• wolfsbane2kwolfsbane2k Posts: 2,955
    timothyw wrote:
    It depends on how paranoid you are/how urban your route is.

    If it's below zero I take them - sometimes you get an overflowing drain/leaky pipe/some idiot emptying a bucket and leaving a load of ice on an otherwise clear road

    It only takes one slip on ice to put you out of action for weeks.

    If nothing else, you feel like you're flying when you go back to normal tyres - great training work trying to ride down/hold pace with the people on slicks too.

    Never cycled in the winter before (only started in May). Is that the general rule then - if under zero don't go? I can't afford spiked tyres in addition to my normal set - so would you advise taking the bus when it's below zero?

    Not explicitly, but know your route, compare it to the salting routes, which are normally the routes with significant heavy traffic, unfortunately. Shared paths/cycle routes are rarely, if ever, gritted...

    Start noticing now where any fog/mist pockets are, and /or if you've got a GPS unit, where the low temp points are on your route. Watch the weather, get a cheap external thermometer and humidity sensor at home.
    Work out your risk, and if not sure, just take it careful, don't clip in, drop the seat a little etc.
    Intent on Cycling Commuting on a budget, but keep on breaking/crashing/finding nice stuff to buy.
    Bike 1 (Broken) - Bike 2(Borked) - Bike 3(broken spokes) - Bike 4( Needs Work) - Bike 5 (in bits) - Bike 6* ...
  • Watch the weather, get a cheap external thermometer and humidity sensor at home.

    Can't stress this one highly enough! Being an ex motorcyclist, had something like this for decades. Checking the weather app on your phone just before leaving can also make things more comfortable...but is always interesting how widely the "phone" temperature and actual temperature differ.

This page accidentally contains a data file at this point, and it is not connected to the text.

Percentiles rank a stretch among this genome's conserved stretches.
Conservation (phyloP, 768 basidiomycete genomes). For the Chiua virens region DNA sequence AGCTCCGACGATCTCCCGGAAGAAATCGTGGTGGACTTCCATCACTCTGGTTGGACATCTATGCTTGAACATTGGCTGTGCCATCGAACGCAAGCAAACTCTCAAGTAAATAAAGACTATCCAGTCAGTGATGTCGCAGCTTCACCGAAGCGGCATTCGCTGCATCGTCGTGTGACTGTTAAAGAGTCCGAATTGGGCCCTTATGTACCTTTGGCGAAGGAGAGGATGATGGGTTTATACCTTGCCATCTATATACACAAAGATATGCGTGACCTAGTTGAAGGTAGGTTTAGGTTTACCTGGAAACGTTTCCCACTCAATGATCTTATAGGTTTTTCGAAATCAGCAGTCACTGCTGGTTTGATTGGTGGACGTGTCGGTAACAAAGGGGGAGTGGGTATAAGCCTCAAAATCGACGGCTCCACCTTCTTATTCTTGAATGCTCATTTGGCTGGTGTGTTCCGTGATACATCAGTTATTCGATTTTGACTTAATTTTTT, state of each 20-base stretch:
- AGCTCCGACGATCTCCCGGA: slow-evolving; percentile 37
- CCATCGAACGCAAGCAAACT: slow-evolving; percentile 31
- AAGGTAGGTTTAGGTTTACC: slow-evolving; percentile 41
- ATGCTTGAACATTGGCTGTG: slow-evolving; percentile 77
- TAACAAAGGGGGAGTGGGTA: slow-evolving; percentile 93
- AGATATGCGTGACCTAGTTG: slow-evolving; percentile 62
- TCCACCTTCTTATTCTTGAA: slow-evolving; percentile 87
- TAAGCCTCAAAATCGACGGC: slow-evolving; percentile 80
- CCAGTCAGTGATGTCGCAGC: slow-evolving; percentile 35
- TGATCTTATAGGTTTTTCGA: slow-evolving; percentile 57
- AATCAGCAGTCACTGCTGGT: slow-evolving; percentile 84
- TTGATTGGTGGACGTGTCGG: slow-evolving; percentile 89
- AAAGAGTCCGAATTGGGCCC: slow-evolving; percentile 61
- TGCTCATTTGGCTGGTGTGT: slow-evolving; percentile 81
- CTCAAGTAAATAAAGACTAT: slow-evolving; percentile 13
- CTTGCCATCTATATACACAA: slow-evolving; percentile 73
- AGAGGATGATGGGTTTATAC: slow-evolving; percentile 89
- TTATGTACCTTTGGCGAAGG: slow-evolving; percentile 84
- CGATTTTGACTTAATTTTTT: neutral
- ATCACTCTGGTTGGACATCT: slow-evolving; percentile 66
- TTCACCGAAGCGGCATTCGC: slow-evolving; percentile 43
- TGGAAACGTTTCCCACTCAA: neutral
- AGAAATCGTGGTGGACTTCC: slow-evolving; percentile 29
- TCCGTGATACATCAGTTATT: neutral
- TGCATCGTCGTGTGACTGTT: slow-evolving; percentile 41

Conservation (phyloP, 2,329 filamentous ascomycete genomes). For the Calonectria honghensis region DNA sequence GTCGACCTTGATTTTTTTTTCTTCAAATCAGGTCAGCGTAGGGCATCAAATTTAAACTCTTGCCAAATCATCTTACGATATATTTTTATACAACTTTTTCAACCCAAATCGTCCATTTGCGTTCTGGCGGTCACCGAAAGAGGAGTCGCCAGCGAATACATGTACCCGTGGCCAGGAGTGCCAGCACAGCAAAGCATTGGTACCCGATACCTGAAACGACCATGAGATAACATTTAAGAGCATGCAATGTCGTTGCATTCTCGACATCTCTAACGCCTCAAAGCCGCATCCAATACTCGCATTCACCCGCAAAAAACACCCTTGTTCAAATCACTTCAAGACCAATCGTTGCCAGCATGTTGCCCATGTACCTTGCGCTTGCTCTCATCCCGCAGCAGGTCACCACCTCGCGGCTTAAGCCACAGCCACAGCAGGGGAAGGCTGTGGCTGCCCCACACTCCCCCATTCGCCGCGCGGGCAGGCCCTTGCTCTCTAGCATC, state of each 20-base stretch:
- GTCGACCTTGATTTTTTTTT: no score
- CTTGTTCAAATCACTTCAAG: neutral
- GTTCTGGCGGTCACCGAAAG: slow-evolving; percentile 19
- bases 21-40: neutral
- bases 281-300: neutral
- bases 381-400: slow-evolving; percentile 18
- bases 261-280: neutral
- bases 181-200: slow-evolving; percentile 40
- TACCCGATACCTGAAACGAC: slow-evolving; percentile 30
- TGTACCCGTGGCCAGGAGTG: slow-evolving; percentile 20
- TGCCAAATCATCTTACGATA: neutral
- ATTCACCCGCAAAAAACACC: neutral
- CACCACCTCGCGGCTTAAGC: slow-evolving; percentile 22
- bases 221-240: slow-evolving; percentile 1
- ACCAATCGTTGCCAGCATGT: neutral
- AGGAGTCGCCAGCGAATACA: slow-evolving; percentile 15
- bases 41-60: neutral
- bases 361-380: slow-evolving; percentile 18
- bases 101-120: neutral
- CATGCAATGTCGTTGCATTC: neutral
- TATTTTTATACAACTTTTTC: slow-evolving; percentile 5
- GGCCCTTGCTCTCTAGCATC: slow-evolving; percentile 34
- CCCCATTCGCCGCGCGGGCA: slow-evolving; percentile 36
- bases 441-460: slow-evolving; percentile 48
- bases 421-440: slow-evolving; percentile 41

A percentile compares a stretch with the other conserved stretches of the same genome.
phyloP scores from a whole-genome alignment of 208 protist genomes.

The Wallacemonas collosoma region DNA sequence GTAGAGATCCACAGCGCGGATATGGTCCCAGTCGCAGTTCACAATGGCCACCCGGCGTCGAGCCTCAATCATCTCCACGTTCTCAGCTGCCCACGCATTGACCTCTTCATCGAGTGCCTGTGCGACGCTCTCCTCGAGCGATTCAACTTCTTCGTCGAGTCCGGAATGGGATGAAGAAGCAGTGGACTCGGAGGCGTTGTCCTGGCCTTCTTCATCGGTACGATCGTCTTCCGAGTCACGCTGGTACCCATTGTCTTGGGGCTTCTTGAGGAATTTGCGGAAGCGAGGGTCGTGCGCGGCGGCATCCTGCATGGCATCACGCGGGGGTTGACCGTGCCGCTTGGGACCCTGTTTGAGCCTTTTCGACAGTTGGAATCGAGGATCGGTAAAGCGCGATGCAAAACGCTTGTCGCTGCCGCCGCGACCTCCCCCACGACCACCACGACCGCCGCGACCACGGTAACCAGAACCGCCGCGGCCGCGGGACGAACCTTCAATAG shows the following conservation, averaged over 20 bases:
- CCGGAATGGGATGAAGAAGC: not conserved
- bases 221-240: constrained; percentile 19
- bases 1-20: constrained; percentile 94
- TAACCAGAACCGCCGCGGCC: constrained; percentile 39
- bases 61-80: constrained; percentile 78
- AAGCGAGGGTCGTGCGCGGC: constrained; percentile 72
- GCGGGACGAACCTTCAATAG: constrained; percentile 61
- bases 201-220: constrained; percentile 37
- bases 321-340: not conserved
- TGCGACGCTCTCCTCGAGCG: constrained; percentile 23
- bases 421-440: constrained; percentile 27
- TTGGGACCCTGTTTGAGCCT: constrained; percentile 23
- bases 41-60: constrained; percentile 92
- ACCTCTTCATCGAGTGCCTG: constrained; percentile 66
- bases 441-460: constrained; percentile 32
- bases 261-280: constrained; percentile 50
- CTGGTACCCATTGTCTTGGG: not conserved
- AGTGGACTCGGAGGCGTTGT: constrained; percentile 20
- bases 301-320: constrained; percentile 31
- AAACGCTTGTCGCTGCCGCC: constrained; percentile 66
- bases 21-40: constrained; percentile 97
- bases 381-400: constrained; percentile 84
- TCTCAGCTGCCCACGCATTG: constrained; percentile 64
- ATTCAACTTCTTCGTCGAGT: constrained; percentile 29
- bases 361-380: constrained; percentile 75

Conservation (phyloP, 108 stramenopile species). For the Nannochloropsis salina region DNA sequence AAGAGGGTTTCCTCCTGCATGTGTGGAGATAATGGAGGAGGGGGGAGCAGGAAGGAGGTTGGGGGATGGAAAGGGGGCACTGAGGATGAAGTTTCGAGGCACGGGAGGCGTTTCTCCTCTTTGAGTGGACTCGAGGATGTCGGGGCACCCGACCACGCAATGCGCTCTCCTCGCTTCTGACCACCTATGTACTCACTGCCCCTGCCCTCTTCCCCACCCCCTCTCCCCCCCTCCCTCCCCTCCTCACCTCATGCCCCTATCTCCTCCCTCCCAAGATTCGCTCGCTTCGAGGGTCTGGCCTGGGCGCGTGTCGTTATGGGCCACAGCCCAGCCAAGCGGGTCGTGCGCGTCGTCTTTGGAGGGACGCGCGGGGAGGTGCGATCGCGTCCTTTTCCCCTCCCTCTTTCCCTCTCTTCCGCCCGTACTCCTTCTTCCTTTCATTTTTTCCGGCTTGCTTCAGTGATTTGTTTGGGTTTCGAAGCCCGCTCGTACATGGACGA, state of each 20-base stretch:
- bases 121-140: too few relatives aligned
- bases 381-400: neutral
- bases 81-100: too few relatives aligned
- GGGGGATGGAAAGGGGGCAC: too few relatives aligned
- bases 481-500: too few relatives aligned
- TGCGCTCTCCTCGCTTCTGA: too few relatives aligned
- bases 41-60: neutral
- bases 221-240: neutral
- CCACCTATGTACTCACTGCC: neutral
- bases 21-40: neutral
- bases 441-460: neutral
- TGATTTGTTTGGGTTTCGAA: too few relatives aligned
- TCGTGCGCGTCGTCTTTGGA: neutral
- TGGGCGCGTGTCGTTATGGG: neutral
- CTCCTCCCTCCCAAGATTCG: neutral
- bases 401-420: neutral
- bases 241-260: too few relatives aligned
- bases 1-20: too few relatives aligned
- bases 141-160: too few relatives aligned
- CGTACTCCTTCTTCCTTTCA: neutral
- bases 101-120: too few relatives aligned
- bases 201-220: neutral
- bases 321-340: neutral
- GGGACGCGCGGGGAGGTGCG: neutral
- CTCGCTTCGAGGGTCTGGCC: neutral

The coldest I have been out in (so far!) is -5 degrees C. Just a matter of thought and preparation.

    And heated electric gloves!
  • wolfsbane2kwolfsbane2k Posts: 2,955
    greenamex2 wrote:
    Watch the weather, get a cheap external thermometer and humidity sensor at home.

    Can't stress this one highly enough! Being an ex motorcyclist, had something like this for decades. Checking the weather app on your phone just before leaving can also make things more comfortable...but is always interesting how widely the "phone" temperature and actual temperature differ.

    The coldest I have been out in (so far!) is -5 degrees C. Just a matter of thought and preparation.

    And heated electric gloves!

    Yeah, I can't do without my smart mirror in the kitchen. Wunderground's damn useful too, especially if know exactly where local stations are installed (both physically on a map, but also physically - are they in clear air, how high they are, are they sheltered from wind in a certain direction, quality of installation of sensors etc) , and therefore how relevant/accurate they actually are.

    According to my calibrated sensor at home ( yes, I'm a geek) , BOTE got to -8C locally, adding windchill made it -16C.
    Intent on Cycling Commuting on a budget, but keep on breaking/crashing/finding nice stuff to buy.
    Bike 1 (Broken) - Bike 2(Borked) - Bike 3(broken spokes) - Bike 4( Needs Work) - Bike 5 (in bits) - Bike 6* ...
  • itboffinitboffin Posts: 19,603
    Rhodrich wrote:
    If they make the difference between being able to cycle to work, and having to take the train, they're worth the storage cost for me. Even with about 10 days use in total over the last 3 years or so, mine have easily paid for themselves in train fare costs. Then again, I think I paid about £20 for the pair for mine, as I bought them from a guy on LFGSS who'd bought and never fitted them.

    you bleeding townies we had several months of ice and deep snow this year, ice for 2+ months is a dead cert here every year.

    I suggest moving house to the west country you know to justify purchasing spiked tyres :roll:
    Rule #5 // Harden The censored Up.